Results for Elliott Smith

interviews

Jason Lytle

Jason Lytle, the man behind Grandaddy, joins Jim and Greg in the studio this week. Grandaddy has impressed our hosts for years with its folk-pop melodies and adventurous, atmospheric production. The band's recent release, Just Like the Fambly Cat, however, was their last. Lytle discusses his decision to disband with Jim and Greg, explaining that the music industry and life on the road became too demanding. With the exception of a tour Grandaddy did with Elliott Smith, Lytle was unhappy with how larger corporate tours were structured. For this current acoustic tour, Lytle wanted to return to a simple road trip among friends.

Fans of Grandaddy need not mourn the loss of Lytle's songwriting and production, however. He has relocated to Montana, but promises that more music is still to come. Listen to the two songs he performs, "Disconnecty" and "Jeez Louise," the latter of which is semi-autobiographical. In addition, Lytle treats us to a Sheryl Crow cover, "Always on Your Side" — a surprising choice for sure. Next time perhaps he'll treat us to a song by Electric Light Orchestra, another secret favorite of our guest.

Go to episode 37

Glenn Kotche

This week Jim and Greg are joined by percussionist extraordinaire Glenn Kotche. He is best known as one of the members of Wilco, but he also has a number of side projects, and a new solo album entitled Mobile. Glenn joins our hosts to discuss all things drumming and to play some of his inventive music. What makes Glenn's drumming style so special is that it ranges from the avant-garde to the straight-ahead rock he does with Wilco, yet it's always in service of the song. You can hear his solo tracks "Monkey Chant" and "Projections of (What) Might" during the show.

After playing for a bit, Glenn gives our hosts a little tour around his kit. Some of Glenn's toys include crotales, a glockenspiel, contact mics (which amplify and alter the drum sounds), and a superball mallet (or half of it). The drummer also has a prepared snare drum which is affixed with different springs and wires, similar to a John Cage prepared piano. He also stole his wife's fruit basket, which the two received as a wedding present. But, perhaps the most unusual percussion instruments that Glenn uses are light-sensitive toy crickets that anyone can pick up in Chinatown.

The discussion ends with a conversation about some of the best (and worst) rock drummers. Some of Jim, Greg, and Glenn's favorites include: Mo Tucker of the Velvet Underground, Meg White of The White Stripes, Elliott Smith, Levon Helm of The Band, and Keith Moon of The Who (despite the accusations of overplaying).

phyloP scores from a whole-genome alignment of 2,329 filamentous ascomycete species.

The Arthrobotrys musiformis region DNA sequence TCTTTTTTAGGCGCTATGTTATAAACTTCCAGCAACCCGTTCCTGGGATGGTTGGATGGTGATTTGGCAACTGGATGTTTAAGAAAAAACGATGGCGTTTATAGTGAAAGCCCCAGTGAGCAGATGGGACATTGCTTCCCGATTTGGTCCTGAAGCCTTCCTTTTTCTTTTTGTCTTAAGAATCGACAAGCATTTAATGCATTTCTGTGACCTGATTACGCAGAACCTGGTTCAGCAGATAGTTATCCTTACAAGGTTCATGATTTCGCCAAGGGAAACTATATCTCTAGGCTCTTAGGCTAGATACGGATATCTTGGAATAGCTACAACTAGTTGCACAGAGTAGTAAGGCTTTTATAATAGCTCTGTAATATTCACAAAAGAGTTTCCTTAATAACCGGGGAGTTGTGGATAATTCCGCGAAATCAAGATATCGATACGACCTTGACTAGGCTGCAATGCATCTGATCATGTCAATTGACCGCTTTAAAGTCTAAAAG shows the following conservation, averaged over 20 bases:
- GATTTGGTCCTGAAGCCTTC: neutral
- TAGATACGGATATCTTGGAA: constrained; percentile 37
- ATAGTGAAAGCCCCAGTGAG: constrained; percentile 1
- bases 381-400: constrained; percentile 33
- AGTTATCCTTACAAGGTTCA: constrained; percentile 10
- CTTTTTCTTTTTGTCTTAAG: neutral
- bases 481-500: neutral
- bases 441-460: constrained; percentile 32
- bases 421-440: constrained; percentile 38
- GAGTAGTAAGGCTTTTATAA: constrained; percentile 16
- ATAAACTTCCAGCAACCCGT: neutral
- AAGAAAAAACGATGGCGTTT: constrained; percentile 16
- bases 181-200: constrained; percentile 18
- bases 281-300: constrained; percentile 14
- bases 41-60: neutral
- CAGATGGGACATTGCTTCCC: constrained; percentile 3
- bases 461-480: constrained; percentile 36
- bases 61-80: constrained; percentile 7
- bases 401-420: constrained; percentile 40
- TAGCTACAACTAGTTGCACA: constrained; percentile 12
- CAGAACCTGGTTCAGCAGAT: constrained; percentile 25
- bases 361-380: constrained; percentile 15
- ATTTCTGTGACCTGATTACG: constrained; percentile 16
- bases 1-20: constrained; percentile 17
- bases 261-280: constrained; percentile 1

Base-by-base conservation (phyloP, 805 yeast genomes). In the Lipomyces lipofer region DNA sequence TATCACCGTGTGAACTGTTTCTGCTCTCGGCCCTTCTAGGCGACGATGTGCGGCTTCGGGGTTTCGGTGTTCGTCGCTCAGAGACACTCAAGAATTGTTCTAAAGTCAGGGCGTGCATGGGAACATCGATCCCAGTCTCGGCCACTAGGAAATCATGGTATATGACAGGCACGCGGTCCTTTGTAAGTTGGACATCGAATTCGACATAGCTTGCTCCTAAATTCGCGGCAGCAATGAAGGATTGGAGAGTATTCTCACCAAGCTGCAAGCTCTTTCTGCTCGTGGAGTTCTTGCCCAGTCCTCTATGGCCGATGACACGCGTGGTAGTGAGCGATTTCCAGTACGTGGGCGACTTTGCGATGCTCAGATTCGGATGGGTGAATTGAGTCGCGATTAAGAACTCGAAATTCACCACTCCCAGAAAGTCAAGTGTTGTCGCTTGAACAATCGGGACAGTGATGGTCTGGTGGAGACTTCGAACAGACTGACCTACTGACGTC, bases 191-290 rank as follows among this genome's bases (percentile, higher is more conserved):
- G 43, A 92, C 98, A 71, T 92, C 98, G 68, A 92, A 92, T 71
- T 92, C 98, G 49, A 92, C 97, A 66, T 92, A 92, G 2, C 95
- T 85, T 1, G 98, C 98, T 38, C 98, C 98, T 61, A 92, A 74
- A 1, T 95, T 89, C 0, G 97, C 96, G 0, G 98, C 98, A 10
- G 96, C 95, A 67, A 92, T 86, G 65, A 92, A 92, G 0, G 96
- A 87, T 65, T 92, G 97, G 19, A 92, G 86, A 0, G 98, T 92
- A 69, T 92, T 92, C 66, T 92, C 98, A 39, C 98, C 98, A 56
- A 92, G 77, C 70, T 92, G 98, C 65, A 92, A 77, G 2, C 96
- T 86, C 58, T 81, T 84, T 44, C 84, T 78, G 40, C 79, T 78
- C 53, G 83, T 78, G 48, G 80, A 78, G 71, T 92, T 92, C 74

Go to episode 42
reviews
New MoonNew Moon available on iTunes

Elliott Smith New Moon

Elliott Smith passed away in 2003 due to an apparent suicide, though, that is still not official. Before his death he recorded five solo albums and performed with the band Heatmiser. He had an intense fan base that hasn't diminished in his death. In 2004 his family and friends released From a Basement on the Hill. Now they've released New Moon, a two-CD collection of songs Smith recorded for the Kill Rock Stars label between 1994 and 1997. Greg explains that this collection really helps you hear his growth as a songwriter. He doesn't agree with notions that these are lo-fi, basement recordings. Rather, the recording is well done and the songwriting top-notch. He gives it a Buy It. Jim agrees saying that Smith would've been proud to release everything on New Moon, and he likes it better than From a Basement. He also gives it a Buy It.

JimGreg
Go to episode 78
ColorsColors available on iTunes

Beck Colors

Beck won a surprise late career Album of the Year Grammy for his 2014 record Morning Phase. Now, he's back with his 13th album, Colors, co-produced by Adele and Kelly Clarkson collaborator Greg Kurstin. Although Beck constantly reinvented himself in the 1990s, Greg says that here, he's simply recycling his greatest pop moves of the past. Greg acknowledges that he still knows a great hook and continues to mix and match genres. Because it's so cheerful in comparison to the melancholy Morning Phase, Greg finds it difficult to dislike, but it still only merits a Try It. Jim, however, finds it a big improvement over the last record. While Beck isn‘t reinventing the wheel, he’s having fun with pastiches to The Police, Elliott Smith, and more. According to Jim, these songs are as good as any he's ever given us. He says Colors is a great party record and a Buy It.

JimGreg
Go to episode 621
lists

Posthumous Releases

It's true that rock and roll can never die, and neither can its icons. Recently music fans have been treated to three major posthumous releases from Elliott Smith, Jeff Buckley and Nick Drake. Releasing music by a deceased artist is tricky business; you can run the risk of doing overkill or being tacky. Let's see how these three memorial efforts pan out:

Go to episode 78

The Best of 2007… So Far

Jim and Greg just couldn‘t wait until the end of the year to start picking their favorite albums, so they’ve decided to name their 2007 mid-year best.

Go to episode 81